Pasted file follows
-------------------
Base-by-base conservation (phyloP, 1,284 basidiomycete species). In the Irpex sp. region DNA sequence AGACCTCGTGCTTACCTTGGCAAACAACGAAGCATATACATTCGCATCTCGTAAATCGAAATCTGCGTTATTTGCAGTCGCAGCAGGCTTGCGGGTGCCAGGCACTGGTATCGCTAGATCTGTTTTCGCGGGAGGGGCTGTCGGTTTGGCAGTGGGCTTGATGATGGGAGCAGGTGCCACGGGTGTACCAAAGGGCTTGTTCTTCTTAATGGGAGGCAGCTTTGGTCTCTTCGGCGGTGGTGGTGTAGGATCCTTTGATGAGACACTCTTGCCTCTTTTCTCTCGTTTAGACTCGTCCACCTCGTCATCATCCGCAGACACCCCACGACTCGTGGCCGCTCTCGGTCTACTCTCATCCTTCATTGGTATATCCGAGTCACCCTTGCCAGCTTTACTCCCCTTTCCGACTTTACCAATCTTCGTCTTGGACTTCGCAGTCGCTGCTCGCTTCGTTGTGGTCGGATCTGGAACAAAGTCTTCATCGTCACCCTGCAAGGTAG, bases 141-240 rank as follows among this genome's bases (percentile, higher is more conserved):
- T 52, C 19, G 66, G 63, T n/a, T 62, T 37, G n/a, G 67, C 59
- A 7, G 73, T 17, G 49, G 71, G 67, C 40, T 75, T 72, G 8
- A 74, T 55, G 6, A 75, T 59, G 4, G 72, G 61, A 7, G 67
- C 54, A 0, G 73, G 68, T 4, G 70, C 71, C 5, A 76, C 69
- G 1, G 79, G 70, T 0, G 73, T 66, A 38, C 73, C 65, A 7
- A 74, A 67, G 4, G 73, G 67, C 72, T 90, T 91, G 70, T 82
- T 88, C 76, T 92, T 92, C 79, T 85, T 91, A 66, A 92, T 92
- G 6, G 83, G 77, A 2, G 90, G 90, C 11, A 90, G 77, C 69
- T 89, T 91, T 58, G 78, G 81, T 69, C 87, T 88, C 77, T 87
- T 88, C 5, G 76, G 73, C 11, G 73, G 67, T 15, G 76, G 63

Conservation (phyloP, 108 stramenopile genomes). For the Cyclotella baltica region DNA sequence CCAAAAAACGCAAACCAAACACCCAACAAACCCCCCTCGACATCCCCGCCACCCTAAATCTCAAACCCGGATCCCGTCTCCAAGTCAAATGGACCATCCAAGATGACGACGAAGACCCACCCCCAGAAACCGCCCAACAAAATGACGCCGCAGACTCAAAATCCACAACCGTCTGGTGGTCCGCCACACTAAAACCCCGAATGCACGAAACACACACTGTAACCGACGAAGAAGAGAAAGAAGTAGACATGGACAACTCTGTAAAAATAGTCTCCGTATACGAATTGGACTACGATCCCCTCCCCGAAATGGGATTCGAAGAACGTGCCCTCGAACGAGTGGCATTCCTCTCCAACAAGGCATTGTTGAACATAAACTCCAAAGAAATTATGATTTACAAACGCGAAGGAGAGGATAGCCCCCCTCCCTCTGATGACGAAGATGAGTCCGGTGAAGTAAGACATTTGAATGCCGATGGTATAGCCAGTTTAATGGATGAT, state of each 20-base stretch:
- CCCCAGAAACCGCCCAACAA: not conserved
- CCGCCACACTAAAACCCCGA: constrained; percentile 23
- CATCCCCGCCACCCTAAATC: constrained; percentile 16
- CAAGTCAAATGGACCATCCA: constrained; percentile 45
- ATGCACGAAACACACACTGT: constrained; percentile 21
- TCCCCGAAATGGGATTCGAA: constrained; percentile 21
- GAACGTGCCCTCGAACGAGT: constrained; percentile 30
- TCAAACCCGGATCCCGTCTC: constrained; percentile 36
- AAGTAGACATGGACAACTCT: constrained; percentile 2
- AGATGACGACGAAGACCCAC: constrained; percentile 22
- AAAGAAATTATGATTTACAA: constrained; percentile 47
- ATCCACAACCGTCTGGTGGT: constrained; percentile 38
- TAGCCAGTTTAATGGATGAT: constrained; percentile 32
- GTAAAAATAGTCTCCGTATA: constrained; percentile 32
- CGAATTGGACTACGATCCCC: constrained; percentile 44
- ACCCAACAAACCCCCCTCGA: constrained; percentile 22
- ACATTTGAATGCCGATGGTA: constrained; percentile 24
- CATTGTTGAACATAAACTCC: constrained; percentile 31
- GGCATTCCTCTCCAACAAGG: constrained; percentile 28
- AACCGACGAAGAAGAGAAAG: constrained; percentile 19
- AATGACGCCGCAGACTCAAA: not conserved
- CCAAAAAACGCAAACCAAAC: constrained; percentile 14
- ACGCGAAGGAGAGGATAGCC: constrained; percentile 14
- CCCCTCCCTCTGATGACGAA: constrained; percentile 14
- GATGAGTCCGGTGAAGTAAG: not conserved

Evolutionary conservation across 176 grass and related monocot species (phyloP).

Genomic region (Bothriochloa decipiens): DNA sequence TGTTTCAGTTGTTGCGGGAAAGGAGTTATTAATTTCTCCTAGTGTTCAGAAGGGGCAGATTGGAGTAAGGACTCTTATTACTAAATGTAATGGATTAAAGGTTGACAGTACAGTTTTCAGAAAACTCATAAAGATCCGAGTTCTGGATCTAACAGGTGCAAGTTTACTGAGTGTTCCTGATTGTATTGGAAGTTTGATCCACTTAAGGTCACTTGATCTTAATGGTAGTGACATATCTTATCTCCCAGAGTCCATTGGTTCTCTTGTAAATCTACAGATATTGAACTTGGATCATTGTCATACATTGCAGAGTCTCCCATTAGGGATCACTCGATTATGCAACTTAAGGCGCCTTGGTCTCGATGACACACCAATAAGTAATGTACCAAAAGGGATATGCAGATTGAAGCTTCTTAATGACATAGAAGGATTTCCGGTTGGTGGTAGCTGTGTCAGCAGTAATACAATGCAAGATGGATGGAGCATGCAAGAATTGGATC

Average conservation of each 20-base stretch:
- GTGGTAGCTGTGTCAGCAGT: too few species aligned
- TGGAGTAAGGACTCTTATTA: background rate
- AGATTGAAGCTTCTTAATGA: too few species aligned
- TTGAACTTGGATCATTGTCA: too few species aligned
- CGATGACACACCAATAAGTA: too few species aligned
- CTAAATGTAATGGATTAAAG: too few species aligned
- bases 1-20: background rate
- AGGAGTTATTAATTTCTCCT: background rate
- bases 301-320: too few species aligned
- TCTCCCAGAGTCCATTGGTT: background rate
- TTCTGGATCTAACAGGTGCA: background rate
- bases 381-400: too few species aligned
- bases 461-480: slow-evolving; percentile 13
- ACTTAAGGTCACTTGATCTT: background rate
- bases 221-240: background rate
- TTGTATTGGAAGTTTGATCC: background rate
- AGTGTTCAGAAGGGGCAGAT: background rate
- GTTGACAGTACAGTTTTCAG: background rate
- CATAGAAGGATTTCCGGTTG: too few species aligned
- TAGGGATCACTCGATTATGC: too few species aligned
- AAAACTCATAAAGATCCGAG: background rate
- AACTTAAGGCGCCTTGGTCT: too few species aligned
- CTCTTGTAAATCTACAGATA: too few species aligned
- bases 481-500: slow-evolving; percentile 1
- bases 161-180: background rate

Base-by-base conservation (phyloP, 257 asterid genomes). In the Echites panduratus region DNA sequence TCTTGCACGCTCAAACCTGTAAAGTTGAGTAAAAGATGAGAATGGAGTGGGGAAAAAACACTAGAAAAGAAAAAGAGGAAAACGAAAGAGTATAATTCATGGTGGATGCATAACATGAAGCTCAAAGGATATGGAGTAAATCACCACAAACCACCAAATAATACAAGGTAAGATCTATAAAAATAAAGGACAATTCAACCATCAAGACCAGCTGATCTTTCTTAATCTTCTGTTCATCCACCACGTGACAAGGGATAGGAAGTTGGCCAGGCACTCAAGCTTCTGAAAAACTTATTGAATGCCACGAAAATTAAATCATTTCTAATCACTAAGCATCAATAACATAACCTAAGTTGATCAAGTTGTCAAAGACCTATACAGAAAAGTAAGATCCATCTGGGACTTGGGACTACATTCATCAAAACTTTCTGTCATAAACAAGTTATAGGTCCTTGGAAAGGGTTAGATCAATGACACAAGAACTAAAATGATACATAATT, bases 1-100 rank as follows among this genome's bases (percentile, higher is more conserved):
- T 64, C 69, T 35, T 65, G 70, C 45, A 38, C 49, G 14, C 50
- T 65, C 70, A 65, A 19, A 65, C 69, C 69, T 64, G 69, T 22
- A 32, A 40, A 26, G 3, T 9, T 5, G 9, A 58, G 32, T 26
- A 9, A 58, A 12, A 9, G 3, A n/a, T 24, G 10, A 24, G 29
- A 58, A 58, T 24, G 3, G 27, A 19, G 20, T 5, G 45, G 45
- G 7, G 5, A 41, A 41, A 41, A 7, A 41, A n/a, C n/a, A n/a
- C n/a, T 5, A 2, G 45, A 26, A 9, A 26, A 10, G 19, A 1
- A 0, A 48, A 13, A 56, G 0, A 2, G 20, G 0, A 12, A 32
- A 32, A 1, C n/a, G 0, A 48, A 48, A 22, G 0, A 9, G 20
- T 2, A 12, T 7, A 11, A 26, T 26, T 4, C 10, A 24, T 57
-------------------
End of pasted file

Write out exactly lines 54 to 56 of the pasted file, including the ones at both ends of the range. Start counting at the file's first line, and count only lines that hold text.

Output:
- ACTTAAGGTCACTTGATCTT: background rate
- bases 221-240: background rate
- TTGTATTGGAAGTTTGATCC: background rate